Once upon a time, I had only one writing goal: to actually finish a novel. To be honest, I wasn't sure I could do it. If you've never written "The End" before, it can feel like a daunting task. And if you've done it once, you might start to doubt that you'll be able to do it again. But you can! Here's how:
1. Give yourself permission to write something terrible. I can guarantee that you won't get it right on the first try. Your first draft might be the worst thing in the world, but you know what? That's what revisions are for. Let yourself write an awful first draft. The next one will be better.
2. Start small. If you don't have an existing writing schedule, declaring that you're going to write four hours a day might be a tad ambitious. Start off with a half hour or with a manageable word count goal, and go up from there.
3. Work toward a goal. Whether they're weekly word counts, daily writing blocks, or final deadlines, set concrete goals and work toward them. Writing contests can be great motivators, as can things like NaNoWriMo.
4. Hold yourself accountable. Make sure there are consequences if you don't reach your goal. If you're not good at cracking your own whip, ask a friend to bully you into staying on task. Or better yet, ask an enemy, someone who would like nothing better than to see you fail. How's that for motivation?
5. Celebrate small victories. Instead of getting frustrated at how much you still have to do, acknowledge what you have done (wrote that difficult chapter, reached your weekly word count) and let that feeling of accomplishment motivate you to keep going.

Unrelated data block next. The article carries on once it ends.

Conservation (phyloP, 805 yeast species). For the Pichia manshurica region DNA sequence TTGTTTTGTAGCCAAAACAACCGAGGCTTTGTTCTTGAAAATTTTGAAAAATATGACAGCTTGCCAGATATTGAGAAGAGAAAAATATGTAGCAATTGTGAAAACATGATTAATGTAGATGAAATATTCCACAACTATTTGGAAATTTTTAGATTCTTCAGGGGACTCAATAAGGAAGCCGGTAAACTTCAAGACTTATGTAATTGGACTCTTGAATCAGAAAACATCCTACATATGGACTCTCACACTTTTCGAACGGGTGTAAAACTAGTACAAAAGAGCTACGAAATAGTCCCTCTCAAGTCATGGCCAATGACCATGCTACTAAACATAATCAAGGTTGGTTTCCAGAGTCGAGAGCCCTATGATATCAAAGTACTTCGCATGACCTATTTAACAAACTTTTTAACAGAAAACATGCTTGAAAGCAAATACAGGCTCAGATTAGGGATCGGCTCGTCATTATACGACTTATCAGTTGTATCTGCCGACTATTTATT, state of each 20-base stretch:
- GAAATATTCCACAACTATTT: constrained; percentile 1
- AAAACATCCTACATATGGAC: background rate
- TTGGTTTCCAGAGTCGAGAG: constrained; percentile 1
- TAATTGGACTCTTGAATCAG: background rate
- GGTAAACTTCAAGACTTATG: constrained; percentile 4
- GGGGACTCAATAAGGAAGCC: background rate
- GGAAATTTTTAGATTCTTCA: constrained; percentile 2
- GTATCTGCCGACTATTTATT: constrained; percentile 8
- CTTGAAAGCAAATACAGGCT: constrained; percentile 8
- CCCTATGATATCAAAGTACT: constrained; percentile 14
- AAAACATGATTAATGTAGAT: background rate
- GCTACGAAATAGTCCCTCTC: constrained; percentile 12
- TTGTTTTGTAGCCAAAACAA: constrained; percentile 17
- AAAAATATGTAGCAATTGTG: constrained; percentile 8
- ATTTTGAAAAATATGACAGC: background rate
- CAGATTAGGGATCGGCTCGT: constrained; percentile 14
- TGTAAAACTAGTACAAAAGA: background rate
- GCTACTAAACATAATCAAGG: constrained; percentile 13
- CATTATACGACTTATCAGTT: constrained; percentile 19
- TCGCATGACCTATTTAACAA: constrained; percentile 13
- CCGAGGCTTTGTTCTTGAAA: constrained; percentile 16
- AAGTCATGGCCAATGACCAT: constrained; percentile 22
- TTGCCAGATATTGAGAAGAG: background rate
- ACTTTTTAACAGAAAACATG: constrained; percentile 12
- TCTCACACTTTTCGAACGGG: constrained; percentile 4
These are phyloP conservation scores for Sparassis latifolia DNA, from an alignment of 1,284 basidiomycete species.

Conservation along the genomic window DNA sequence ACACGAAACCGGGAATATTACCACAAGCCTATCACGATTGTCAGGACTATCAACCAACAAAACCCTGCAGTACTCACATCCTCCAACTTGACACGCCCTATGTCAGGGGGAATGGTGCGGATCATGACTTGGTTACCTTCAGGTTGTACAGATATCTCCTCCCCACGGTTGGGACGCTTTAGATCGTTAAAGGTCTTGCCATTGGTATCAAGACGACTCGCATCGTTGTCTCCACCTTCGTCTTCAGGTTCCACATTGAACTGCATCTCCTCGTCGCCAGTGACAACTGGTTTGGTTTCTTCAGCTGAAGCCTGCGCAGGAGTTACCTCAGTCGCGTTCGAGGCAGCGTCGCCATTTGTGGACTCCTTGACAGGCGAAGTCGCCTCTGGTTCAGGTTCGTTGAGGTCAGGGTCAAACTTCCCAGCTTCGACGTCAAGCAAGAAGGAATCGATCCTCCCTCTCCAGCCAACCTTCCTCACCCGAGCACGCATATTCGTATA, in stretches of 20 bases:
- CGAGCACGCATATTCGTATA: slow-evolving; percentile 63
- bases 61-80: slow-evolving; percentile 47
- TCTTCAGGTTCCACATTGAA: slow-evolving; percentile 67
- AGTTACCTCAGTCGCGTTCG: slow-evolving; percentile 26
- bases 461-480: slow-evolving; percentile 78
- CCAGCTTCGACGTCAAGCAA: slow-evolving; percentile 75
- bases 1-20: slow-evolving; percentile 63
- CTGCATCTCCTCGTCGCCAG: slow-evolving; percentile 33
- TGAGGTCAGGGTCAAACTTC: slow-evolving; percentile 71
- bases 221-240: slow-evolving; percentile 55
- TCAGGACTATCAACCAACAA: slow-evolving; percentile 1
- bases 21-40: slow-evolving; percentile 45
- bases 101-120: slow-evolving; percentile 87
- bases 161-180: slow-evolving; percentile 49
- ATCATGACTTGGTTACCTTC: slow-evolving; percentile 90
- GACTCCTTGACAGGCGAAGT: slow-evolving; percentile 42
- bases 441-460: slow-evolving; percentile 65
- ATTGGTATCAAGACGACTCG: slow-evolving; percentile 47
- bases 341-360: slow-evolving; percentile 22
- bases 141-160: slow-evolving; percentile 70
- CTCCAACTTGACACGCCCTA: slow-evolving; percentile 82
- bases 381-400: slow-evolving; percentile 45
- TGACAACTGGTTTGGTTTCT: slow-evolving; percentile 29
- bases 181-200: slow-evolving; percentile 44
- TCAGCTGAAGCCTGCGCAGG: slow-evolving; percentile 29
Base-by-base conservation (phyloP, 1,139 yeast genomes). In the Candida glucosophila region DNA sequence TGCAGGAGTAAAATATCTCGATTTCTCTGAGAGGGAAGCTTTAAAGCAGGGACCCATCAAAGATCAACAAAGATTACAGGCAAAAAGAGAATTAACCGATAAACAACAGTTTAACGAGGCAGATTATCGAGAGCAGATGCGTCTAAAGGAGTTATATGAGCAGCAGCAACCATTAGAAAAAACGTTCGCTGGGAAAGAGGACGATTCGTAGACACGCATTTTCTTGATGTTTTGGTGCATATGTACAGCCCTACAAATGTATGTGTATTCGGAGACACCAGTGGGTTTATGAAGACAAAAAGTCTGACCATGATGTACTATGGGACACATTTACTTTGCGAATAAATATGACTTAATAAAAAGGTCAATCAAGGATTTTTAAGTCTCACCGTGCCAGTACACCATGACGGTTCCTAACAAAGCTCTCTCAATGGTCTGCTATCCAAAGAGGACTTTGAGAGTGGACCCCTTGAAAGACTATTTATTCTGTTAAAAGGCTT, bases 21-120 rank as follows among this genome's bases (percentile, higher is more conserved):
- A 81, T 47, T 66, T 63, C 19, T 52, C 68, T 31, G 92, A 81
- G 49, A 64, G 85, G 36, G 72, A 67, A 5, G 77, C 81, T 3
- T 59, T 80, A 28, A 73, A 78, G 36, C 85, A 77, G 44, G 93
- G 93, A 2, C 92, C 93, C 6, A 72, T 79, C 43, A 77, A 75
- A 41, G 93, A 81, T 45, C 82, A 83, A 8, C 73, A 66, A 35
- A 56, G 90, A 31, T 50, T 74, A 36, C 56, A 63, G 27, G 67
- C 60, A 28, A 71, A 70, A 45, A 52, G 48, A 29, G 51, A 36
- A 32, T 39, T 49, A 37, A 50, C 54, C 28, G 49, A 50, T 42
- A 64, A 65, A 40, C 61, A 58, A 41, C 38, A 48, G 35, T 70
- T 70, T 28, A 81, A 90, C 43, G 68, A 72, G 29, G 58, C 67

6. Don't beat yourself up. Even if you don't reach your goal, keep going forward! You might fall behind on your writing schedule, but don't get discouraged. You'll have setbacks. Just keep pushing on.
7. Don't get distracted by shiny new ideas. The brand new idea you came up with might seem more appealing than your current project, but if you've never finished a novel before then you need to stick with the one you're working on. Because if you finish one, you'll finish another.
8. Let the story carry you forward. If you're an outliner, figure out what happens later in the story to keep you on track. If you're a pantser, think of an image or feeling that you want to leave readers with and write toward it. And remember to hold on to whatever you love about the story, especially when you hit a rough patch.
9. Be patient. It's tempting to get impatient and want that book to be to done already! But some projects take longer than others. And trust me, publishing is the slowest business on earth, so you might as well start exercising that patience now.
Bottom line is, no one can write the book for you. It won't be easy and, let's be honest, that book may never get published. But if you're serious about writing, do whatever it takes to finish that novel. Because there is nothing quite like writing "The End."